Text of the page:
jQuery DataTables is a pretty complicated library. Whenever I've had the "pleasure" of using the jQuery library, I have been befuddled by the unnecessary complexity of the basic end-user documentation, and of the extensiveness of the API. Anyhow, rant over. angular-datatables provides an Angular directive so you can try and use jQuery datatables "the Angular way". The DataTables library provides the `DOMLayout` option where you specify a genericized layout for the table to follow. Unfortunately this means that you don't have much control over how the elements look. Now in jQuery this is easy to override by attaching event handlers to elements outside of the "realm" of the DataTables markup, and the code to do that would look something like the below:
oTable = $('#myTable').dataTable();
      oTable.search($(this).val()).draw() ;
Seeing as the eventing system in Angular works differently, a solution for a custom search box outside of the DataTables markup was going to be a little harder. But luckily I figured it out. Angular-datatables exposes the `dt-instance` directive where you can provide a callback function to be executed when the table instance is fully initialised:
<table datatable="ng" dt-instance="dtInstanceCallback" class="row-border hover" width="100%">
In your Angular controller, add the `dtInstanceCallback` to the current `$scope` as below:
$scope.dtInstanceCallback = function(dtInstance)
    var datatableObj = dtInstance.DataTable;
    $scope.tableInstance = datatableObj;
What the code above is doing is grabbing the "Angular-equivalent" of the jQuery DataTables `oTable` object in the jQuery snippet above and adding it to the `$scope` object. We will use this at a latter point when binding the change event to the input outside of the datatable. Next up, we need to add an input to our view which will be our search box:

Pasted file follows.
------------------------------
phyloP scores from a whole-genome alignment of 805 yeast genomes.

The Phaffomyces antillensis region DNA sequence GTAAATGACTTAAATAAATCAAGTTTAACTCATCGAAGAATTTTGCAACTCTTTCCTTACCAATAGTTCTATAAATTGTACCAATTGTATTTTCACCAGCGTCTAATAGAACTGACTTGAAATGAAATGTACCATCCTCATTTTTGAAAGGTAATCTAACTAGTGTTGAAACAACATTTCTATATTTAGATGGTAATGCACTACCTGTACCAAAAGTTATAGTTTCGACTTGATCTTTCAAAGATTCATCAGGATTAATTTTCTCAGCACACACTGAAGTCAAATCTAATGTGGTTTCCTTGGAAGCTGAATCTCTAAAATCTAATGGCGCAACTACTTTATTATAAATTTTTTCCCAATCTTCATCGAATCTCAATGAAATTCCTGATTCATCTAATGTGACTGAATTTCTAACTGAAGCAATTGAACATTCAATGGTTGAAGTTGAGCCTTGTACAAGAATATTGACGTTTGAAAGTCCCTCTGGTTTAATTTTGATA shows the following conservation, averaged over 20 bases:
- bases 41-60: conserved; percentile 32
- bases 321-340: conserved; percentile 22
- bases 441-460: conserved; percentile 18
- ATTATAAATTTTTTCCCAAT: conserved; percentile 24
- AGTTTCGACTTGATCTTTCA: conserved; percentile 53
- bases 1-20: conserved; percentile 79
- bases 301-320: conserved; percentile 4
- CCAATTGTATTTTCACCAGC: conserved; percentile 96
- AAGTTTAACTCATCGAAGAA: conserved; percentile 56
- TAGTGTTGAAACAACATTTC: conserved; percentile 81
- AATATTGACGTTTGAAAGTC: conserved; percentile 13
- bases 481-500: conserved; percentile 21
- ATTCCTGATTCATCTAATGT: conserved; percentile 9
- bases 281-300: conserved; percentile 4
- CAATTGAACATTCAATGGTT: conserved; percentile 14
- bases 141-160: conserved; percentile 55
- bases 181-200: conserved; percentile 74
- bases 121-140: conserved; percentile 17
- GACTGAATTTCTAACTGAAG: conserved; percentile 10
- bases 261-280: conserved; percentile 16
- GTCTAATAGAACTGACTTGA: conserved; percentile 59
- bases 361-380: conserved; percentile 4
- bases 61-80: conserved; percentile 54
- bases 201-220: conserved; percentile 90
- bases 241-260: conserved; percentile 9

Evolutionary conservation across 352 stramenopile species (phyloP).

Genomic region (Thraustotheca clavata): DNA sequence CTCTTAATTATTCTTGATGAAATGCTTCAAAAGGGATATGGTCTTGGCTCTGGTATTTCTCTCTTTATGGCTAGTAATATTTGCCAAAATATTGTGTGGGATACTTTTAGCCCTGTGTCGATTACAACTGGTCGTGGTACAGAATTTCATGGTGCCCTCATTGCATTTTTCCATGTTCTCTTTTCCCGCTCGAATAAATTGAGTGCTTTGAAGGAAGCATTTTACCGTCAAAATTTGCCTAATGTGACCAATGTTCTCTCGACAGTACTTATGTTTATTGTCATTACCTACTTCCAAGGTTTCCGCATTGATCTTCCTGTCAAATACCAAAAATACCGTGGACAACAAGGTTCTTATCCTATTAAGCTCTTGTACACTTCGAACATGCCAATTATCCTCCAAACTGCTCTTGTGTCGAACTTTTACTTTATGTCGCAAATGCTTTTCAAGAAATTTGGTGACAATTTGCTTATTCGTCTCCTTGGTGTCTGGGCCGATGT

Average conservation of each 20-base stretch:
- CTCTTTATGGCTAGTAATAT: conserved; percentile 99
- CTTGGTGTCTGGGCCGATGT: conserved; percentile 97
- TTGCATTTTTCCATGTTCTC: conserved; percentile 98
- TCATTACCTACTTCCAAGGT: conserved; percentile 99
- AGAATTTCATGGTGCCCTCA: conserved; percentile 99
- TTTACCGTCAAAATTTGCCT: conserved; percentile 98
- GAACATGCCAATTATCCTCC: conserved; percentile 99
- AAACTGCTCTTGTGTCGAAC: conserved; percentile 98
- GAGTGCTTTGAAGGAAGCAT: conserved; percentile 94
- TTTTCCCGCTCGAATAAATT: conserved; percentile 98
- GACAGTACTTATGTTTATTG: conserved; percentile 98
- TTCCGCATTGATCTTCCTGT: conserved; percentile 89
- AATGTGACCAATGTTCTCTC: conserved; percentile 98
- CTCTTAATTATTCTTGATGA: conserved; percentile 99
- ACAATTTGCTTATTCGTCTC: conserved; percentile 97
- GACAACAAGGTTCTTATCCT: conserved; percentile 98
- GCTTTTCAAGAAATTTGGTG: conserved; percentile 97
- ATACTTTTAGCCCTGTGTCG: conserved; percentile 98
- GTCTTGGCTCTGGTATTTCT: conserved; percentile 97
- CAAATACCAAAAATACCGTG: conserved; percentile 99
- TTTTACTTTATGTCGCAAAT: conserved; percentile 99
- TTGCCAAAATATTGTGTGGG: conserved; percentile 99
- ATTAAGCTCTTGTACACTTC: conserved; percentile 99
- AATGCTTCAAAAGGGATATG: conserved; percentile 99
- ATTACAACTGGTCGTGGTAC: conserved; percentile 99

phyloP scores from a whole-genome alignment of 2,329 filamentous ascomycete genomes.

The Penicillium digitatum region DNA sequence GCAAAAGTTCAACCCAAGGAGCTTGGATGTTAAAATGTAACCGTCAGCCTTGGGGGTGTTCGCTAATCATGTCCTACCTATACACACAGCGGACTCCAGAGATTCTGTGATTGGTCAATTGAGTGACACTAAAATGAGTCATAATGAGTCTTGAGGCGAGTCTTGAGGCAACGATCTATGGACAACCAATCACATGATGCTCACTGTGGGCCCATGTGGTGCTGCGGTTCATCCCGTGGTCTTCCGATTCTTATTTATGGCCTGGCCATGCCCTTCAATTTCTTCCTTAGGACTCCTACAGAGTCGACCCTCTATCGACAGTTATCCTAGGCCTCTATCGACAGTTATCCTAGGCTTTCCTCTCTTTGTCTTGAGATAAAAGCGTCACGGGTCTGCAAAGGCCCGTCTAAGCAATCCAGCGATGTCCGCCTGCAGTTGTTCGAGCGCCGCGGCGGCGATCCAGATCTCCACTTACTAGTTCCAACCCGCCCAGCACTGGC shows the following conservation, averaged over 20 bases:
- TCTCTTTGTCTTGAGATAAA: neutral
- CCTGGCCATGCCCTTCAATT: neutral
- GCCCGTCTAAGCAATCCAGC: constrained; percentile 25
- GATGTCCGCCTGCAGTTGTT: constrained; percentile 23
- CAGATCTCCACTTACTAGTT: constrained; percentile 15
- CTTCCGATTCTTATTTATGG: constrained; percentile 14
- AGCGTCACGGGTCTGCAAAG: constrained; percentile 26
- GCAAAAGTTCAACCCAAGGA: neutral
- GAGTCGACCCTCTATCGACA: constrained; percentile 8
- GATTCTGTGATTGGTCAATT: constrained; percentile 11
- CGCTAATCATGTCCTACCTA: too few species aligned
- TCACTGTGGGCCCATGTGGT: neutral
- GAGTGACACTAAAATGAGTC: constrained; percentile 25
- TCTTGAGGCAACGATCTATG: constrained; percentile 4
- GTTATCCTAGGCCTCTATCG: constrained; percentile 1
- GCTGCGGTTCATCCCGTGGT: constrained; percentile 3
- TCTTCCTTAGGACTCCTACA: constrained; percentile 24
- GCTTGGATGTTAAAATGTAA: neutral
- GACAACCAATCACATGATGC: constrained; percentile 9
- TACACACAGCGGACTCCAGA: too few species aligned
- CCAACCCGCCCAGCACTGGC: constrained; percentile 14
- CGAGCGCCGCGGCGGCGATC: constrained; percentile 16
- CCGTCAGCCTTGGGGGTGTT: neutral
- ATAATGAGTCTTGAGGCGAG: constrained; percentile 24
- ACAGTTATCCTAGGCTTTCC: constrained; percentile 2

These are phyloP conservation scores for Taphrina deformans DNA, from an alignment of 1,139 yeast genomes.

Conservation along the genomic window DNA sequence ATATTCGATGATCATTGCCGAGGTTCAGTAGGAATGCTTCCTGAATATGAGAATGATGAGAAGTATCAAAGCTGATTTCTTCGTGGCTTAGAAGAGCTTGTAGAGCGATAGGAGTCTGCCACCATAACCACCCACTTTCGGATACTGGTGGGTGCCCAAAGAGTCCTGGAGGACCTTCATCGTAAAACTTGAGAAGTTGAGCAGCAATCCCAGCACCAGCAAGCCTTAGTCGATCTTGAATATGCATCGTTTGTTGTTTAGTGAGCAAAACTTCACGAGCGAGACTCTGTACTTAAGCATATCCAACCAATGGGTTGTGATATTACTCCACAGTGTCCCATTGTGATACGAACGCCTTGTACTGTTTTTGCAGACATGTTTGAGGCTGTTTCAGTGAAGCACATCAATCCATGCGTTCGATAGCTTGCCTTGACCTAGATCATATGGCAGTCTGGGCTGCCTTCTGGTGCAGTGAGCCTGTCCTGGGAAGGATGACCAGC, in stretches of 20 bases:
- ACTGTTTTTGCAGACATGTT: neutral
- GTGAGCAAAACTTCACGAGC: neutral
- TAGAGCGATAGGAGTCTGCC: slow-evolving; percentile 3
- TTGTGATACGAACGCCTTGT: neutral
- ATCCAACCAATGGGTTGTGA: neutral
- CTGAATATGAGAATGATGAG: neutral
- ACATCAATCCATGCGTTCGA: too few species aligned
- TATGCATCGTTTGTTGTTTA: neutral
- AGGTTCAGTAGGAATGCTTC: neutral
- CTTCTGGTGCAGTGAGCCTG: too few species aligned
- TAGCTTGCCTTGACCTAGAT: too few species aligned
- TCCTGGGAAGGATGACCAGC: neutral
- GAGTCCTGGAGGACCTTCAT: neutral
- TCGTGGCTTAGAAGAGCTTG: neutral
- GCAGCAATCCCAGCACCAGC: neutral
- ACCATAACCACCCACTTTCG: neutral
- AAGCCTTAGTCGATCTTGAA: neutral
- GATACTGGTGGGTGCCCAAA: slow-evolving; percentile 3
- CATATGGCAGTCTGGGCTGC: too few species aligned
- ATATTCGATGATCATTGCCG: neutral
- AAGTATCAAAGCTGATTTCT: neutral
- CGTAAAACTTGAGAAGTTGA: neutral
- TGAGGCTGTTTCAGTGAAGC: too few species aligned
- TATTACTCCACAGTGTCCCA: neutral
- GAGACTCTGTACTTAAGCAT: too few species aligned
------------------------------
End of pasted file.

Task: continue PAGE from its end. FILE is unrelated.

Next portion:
<div class="search-input-wrapper">
	<input type="text" ng-model="searchQuery" ng-change="searchTable()" placeholder="Search"/>
Notice that I have specified that the `ng-model` directive of this search box is `searchQuery`. This is vital to this working! At the beginning of your controller code, initialise this variable, like so:
$scope.searchQuery = '';
Now for the final piece in the Angular puzzle..  we need to listen for any change events taking place on the input using the `ng-change` directive. In the controller, add a new `searchTable` function to the `$scope`. We grab the text that has been queried by referring to the `$scope.searchQuery` value that has been bound to the input using the `ng-model` directive. Finally we use the `search('YOUR QUERY HERE')` function much like the jQuery example above, chaining the `draw()` function to it afterwards so that the results are updated:
$scope.searchTable = function()
    var query = $scope.searchQuery;

And that is literally it! Took me a while to figure this one out but it was actually quite easy in the end. Hopefully this will be of help to Angular people on a quest for answers in the near future. Any questions, then feel free to ask.